Who are your most valuable customers?

Jeremy DSouza
|
5
min read
Who are your most valuable customers?

What’s your dream customer like?

Would you like to work with someone who just buys your product, uses it, and never pesters you again?

Or maybe someone who loves your solution and continuously praises you to the heavens?

Well, as long as it’s not a customer that keeps complaining, right

Wrong.

Customers that complain might very well be your most valuable customers.

I’ll admit it, that does sound a bit counterintuitive. But there’s a strong logic behind this statement.

Most customers won’t bother complaining. When they face an issue, they’ll do the easier thing - leave. They’d rather switch over to your competitors than let you know about their complaints.

That means that the customers who do complain shouldn’t be looked at as the annoying ones. You shouldn’t be looking at the as the ones that will end up reducing team morale.

In fact, these customers are the ones that will take you forward, into the future.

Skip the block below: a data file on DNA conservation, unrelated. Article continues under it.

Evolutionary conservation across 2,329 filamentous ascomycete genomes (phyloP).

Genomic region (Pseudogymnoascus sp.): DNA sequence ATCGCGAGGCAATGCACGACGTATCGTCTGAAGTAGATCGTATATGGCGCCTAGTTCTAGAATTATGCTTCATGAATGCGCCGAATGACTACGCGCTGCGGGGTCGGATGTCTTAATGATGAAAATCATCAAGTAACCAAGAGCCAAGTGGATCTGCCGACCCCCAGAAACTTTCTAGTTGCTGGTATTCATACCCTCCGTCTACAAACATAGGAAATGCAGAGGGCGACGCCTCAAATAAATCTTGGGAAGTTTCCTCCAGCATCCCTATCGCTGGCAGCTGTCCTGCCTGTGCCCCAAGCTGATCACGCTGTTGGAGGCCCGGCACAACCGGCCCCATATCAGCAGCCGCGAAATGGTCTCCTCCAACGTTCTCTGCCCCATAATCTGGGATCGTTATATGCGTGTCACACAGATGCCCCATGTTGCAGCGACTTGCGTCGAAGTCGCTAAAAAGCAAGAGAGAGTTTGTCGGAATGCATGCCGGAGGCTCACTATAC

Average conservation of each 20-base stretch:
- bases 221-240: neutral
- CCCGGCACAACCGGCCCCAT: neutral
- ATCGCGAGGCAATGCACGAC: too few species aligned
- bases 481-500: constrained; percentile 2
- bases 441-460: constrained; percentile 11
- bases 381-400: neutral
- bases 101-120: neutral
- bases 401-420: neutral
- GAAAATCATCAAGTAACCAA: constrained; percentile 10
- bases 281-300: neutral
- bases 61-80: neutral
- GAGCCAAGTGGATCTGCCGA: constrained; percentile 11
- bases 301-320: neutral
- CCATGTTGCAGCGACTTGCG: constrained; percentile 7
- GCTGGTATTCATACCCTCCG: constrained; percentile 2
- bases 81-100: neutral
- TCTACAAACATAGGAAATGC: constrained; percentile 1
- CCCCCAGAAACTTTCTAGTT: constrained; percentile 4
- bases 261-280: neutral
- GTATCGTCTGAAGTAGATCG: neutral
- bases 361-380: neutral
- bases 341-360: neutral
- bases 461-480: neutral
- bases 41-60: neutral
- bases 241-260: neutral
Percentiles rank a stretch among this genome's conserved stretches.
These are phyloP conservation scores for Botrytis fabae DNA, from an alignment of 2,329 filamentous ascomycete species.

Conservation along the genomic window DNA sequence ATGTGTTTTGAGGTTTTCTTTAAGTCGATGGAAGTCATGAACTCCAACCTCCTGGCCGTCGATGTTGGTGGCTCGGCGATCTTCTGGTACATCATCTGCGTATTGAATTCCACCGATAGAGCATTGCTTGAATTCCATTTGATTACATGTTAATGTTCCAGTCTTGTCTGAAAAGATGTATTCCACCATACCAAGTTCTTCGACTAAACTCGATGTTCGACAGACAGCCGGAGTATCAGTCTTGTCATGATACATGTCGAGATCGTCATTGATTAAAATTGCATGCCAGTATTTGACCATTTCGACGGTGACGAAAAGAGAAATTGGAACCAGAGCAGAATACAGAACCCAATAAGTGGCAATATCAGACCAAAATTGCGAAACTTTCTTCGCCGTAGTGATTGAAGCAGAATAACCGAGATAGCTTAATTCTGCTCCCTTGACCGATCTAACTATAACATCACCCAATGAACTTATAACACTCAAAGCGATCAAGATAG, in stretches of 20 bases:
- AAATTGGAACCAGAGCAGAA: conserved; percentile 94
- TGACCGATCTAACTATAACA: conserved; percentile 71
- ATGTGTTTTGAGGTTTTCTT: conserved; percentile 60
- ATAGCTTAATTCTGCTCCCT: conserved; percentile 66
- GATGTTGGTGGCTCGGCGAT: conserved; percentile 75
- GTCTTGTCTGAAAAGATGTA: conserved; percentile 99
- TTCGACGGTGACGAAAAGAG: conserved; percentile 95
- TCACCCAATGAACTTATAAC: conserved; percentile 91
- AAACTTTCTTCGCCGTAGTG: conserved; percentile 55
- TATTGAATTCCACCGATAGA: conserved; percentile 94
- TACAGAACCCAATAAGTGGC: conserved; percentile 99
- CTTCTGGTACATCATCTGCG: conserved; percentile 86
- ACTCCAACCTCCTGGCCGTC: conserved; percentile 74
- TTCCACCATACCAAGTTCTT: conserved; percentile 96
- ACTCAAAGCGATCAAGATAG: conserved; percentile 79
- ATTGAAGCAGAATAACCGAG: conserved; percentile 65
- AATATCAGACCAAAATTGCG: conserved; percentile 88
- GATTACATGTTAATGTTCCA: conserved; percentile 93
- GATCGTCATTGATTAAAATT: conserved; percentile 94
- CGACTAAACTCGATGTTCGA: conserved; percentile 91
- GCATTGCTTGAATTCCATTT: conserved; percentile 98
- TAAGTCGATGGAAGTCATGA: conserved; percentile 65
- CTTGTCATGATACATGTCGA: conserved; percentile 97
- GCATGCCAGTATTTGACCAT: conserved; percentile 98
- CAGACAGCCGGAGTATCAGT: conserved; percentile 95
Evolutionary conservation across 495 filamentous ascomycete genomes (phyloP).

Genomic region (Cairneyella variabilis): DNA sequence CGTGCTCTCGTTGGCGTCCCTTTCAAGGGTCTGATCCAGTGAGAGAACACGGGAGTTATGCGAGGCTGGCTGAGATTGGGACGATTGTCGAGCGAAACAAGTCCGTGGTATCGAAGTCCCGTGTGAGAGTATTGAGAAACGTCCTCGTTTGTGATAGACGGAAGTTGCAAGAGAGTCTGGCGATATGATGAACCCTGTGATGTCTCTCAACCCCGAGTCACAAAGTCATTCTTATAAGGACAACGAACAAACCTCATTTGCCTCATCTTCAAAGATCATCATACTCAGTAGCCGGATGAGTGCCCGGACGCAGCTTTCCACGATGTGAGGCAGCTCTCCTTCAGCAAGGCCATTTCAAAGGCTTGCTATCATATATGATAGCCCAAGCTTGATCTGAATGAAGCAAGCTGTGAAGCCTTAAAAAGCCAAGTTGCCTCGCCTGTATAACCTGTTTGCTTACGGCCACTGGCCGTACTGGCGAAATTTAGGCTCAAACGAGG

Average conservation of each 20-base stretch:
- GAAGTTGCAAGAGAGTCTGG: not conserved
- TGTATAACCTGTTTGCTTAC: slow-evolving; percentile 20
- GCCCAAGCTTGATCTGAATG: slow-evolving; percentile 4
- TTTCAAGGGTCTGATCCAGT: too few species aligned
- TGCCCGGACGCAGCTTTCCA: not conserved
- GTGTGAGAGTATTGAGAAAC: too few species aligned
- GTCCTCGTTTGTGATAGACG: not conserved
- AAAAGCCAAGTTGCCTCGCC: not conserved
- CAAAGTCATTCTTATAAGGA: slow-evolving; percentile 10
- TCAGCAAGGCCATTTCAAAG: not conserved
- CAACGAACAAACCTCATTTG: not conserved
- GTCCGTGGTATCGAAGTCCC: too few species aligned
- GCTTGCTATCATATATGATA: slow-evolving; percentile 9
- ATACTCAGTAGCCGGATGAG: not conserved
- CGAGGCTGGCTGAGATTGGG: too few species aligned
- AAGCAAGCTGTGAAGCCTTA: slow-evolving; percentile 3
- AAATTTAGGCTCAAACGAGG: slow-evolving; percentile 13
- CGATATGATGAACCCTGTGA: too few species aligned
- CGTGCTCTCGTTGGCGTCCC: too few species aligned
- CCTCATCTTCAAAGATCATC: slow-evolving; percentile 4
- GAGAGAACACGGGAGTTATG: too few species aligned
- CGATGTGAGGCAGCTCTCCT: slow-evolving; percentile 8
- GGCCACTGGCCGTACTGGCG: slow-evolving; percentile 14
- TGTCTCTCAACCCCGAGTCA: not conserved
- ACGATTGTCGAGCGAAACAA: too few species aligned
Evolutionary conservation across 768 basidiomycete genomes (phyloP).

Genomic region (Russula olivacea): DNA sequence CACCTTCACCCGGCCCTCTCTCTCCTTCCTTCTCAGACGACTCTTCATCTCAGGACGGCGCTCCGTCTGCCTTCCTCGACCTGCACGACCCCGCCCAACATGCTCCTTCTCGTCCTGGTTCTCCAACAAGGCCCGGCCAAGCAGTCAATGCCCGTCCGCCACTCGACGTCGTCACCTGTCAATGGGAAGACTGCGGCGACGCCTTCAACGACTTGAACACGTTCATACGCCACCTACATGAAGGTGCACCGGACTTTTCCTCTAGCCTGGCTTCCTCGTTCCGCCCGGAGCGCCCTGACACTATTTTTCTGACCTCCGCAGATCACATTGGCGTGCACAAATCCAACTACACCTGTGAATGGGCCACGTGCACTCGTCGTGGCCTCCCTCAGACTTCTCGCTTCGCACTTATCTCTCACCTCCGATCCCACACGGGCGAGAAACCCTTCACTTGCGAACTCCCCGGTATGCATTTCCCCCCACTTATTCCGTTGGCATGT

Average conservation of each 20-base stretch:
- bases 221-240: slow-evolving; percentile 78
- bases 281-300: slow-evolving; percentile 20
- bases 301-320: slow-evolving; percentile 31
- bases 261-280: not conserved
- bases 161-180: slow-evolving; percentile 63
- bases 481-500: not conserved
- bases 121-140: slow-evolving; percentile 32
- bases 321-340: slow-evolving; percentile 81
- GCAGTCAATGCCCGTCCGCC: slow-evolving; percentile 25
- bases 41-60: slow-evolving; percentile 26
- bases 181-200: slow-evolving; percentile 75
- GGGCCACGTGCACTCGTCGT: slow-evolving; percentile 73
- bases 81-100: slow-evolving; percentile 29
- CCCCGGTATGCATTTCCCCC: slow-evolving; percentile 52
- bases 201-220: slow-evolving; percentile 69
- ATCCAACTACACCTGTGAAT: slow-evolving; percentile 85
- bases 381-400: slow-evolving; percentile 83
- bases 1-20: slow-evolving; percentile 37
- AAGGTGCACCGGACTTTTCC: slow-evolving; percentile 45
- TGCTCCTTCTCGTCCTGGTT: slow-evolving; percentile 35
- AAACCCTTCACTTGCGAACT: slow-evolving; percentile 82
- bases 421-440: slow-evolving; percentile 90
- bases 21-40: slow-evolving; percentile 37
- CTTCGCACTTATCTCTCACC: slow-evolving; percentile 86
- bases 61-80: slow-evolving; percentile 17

They’re challenging you. They’re giving you an opportunity to improve. They’re essentially making the effort to show you what issues many of your customers are facing, but don’t want to report. That makes these ‘annoying’ customers invaluable.

And, customers that get their complaints resolved end up far more loyal than those that don’t complain at all. They’re usually 30% more loyal than customers that don’t complain.

What does that mean for you?

Well, that means that you need more customers that tell you how they’re actually feeling. You need customers who’ll say, “Hey, this isn’t working for me,I need you to do better.”.

These customers will force you to innovate. They’ll stop you from being satisfied and complacent. They’ll give you reasons to do things that will get the world to talk about you.

And guess what, customers that force you to innovate are customers that will help you avoid going the way of Blockbuster Video.

What should you do about this?

First off, you need to solicit complaints. But you can’t solicit complaints and not do anything about them. You also need to set up a process to solve the problems your customers are facing.

Why don’t customers complain?

According to John Goodman, there are four reasons why customers avoid complaining:

1. They think it’s pointless

2. It takes too much effort

3. They don’t know where to complain